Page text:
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MR. TACO'S PLACE, 4641 N. Clark, 773-728-2113: The Ravenswood Guatemalan restaurant Antojitos Guatemaltecos was one of my favorites. So I was saddened when it closed last year and its space was leased to a Mexican restaurant. But when that place, La Condesita de Acapulco, moved out after just eight months, the Mazariegos family, who ran Antojitos, had trouble finding a new tenant. "We had no other choice than to pick up where we left off," says Cynthia Mazariegos, a student at Loyola. "But the neighborhood changed. The Guatemalans couldn't afford to live there anymore. They all went to Kedzie. The neighborhood became more American, and Americans are more accustomed to Mexican food. They're not accustomed to our food. And since the restaurant was already Mexican, we decided to go with it." So Cynthia's mom, Dalila, is back in the kitchen, but this time cooking a limited menu of simple, inexpensive, well-prepared Mexican food--huevos rancheros, chicken or steak fajitas, tacos, burritos, and fresh guacamole. The burritos are filled with flavorfully seasoned meats like carne asada, pastor (marinated pork), and chorizo; each costs $4 and comes with rice, beans, and a small lettuce salad. Dinners, which top out at $5.50, include sopes (masa cups filled with meat or beans), enchiladas, and tostadas. Mr. Taco's is aiming mostly at carryout (there are only six tables), but they'll also deliver in the immediate area.

HAMA MATSU, 5143 N. Clark, 773-506-2978: It's hard to get excited about yet another sushi place, but this Japanese-Korean hybrid is trying its best to stand out. Despite its shabby exterior, Hama Matsu's interior is clean and simple, with natural bamboo floors, upside-down canvas umbrellas overhead, and dark cherry chairs surrounding tables covered in white linen. The food is equally uncomplicated: along with familiar Japanese dishes like sashimi, nigiri, maki, and teriyaki and Korean specialties like pajun (a seafood or vegetable pancake), bulgogi (thinly sliced marinated beef), and kalbi (marinated short ribs), the menu features katsu (fried cutlets of beef, pork, chicken, or fish in a mild sauce) and chirashi (rice bowls with raw fish, chopped vegetables, or beef, topped with an egg). The dinner prices are steep for Andersonville (most entrees run in the low- to mid-teens), but the portions are generous and the service courteous. The lunch menu is cheaper: sushi and sashimi combinations and teriyaki dishes cost under $10. Bring your own drinks for now, or try the complimentary corn tea.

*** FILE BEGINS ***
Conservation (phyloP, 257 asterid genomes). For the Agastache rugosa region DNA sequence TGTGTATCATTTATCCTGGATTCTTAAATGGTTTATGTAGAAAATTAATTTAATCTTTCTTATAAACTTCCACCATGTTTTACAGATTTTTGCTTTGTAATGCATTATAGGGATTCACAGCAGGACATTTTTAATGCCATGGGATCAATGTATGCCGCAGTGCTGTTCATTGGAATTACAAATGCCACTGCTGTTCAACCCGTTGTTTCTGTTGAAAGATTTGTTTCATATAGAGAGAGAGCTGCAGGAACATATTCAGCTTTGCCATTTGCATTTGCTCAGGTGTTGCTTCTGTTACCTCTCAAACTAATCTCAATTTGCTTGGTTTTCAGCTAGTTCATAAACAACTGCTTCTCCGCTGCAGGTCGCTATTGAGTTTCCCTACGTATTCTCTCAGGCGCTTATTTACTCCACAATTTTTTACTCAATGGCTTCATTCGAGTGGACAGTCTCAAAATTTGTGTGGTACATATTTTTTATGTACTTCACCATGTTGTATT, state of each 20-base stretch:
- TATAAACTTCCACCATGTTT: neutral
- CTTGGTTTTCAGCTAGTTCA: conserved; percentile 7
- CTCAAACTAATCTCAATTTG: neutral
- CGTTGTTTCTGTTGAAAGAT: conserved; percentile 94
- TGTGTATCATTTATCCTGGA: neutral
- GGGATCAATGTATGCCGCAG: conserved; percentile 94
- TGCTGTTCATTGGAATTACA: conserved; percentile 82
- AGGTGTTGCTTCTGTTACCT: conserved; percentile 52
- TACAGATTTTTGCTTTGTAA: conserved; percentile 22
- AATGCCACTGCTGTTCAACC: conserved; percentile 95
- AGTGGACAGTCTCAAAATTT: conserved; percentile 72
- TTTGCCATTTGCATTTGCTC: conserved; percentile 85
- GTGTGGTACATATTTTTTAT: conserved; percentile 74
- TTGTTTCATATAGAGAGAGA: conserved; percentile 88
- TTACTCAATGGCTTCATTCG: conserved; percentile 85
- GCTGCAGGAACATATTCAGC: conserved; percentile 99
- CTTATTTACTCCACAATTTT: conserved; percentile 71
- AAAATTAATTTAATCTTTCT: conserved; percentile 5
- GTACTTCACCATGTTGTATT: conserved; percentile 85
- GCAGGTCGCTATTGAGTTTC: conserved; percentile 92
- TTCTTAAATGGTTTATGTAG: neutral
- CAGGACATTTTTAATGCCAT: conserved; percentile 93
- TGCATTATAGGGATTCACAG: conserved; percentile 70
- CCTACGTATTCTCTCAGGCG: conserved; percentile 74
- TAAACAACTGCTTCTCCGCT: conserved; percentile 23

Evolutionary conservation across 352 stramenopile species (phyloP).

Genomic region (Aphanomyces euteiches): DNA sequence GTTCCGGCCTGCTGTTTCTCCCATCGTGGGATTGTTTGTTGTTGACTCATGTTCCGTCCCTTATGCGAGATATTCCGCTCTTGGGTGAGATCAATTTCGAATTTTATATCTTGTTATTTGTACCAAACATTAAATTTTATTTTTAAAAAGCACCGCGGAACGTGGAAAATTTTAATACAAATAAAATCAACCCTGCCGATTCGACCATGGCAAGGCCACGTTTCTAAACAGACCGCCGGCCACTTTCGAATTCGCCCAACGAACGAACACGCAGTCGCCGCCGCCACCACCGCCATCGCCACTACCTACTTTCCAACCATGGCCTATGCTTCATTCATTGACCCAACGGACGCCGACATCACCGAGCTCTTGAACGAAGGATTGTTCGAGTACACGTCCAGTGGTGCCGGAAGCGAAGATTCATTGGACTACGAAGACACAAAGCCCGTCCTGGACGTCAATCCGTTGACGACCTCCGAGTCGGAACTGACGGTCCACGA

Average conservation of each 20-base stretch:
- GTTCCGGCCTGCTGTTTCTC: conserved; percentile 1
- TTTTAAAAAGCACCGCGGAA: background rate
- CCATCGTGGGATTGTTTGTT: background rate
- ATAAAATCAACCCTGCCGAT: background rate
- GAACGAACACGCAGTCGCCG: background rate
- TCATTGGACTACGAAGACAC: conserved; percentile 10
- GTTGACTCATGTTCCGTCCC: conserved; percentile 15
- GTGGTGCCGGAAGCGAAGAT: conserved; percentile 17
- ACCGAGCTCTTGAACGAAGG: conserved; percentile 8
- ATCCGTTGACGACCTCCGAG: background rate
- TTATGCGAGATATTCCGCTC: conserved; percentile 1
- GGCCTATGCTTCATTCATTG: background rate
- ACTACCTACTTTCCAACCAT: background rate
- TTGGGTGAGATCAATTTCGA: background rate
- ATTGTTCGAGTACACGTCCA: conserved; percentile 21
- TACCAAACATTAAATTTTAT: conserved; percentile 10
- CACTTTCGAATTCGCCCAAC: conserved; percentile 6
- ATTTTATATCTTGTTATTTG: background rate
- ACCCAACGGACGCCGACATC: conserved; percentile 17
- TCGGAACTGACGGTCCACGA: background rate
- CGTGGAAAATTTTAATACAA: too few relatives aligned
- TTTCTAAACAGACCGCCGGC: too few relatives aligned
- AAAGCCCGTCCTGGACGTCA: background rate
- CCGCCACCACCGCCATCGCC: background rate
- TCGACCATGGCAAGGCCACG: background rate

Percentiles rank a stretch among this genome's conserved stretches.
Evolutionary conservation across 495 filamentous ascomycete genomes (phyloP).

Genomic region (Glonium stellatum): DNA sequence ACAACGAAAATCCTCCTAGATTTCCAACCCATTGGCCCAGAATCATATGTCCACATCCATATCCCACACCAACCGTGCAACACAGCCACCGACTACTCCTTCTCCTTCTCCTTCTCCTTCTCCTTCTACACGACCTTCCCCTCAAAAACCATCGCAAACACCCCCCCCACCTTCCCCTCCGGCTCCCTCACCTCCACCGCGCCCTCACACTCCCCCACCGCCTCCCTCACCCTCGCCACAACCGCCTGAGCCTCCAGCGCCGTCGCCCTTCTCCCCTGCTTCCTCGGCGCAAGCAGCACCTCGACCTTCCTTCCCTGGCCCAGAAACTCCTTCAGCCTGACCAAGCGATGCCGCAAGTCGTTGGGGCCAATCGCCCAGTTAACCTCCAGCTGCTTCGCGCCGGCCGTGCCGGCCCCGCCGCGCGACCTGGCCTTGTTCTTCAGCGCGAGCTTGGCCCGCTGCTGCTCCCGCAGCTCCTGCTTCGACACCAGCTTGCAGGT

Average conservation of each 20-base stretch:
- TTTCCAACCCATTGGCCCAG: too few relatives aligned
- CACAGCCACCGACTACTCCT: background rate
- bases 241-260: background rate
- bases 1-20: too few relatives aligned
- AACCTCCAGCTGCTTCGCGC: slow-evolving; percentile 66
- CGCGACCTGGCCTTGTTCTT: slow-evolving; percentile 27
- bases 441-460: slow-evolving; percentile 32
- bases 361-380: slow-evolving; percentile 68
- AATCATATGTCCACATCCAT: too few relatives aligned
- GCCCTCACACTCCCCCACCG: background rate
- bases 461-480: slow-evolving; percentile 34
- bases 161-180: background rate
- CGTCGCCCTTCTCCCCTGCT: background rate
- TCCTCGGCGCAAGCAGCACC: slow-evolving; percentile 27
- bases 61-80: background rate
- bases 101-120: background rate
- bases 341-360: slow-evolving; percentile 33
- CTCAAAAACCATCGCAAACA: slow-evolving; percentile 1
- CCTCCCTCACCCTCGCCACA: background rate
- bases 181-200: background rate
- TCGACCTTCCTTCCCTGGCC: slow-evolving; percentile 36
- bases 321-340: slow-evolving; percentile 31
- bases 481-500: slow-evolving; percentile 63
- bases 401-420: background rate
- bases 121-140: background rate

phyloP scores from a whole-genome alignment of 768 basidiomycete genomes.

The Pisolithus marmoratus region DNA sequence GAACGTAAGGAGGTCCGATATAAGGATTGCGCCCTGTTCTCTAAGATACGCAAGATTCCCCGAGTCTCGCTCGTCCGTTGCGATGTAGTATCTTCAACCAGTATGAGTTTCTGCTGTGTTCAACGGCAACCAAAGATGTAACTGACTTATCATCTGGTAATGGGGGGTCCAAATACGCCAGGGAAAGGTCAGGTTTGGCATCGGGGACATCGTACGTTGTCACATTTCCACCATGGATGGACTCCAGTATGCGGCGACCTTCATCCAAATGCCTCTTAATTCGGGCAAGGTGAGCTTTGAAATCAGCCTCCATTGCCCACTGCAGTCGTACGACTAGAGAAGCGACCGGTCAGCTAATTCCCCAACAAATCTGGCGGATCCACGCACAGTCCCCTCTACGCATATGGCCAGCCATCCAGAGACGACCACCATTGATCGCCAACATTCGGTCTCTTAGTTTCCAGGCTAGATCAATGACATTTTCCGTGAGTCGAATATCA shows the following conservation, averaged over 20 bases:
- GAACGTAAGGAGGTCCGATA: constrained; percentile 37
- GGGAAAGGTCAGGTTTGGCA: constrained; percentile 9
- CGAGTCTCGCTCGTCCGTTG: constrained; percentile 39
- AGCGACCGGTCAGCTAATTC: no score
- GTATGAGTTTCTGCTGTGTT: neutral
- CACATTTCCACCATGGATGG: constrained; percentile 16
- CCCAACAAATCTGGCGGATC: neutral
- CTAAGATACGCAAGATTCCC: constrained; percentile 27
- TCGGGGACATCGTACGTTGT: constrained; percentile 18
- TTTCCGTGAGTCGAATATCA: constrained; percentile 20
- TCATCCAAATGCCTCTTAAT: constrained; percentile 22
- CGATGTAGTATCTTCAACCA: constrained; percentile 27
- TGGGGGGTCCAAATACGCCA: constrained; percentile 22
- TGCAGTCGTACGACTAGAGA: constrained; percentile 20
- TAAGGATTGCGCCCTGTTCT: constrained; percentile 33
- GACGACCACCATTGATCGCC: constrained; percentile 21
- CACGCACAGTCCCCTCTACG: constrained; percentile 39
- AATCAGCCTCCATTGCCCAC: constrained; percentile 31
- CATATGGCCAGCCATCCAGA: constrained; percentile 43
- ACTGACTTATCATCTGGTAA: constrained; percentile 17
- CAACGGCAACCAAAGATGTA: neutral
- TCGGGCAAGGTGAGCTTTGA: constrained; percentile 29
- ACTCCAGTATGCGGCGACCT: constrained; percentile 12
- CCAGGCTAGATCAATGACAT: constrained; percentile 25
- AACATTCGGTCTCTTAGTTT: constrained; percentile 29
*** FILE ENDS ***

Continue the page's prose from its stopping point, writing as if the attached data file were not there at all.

MOXIE, 3517 N. Clark, 773-935-6694: With the three televisions, dim lighting, late-night dance music, and cigarette smoke, it's easy to mistake Wrigleyville's Moxie for a bar. But there is food here, and it's worth the trip all by itself. A Moxie salad was dotted with creamy blue cheese, candied pecans, and Granny Smith apples, while the grilled asparagus came stacked log-cabin style, lightly glazed with lemon juice and olive oil. Sesame-crusted seared ahi tuna was fresh and flavorful, and the Szechuan crusted filet of beef was well prepared, if a little light on the peppercorns. The dozen or so small plates combine nicely to create a tasty meal that's a good value. Moxie's designer martinis include sweet concoctions made from flavored vodkas--orange, lemon, vanilla--and are unusual and popular in this beer-guzzling neighborhood.

Art accompanying story in printed newspaper (not available in this archive): photo/Cynthia Howe.

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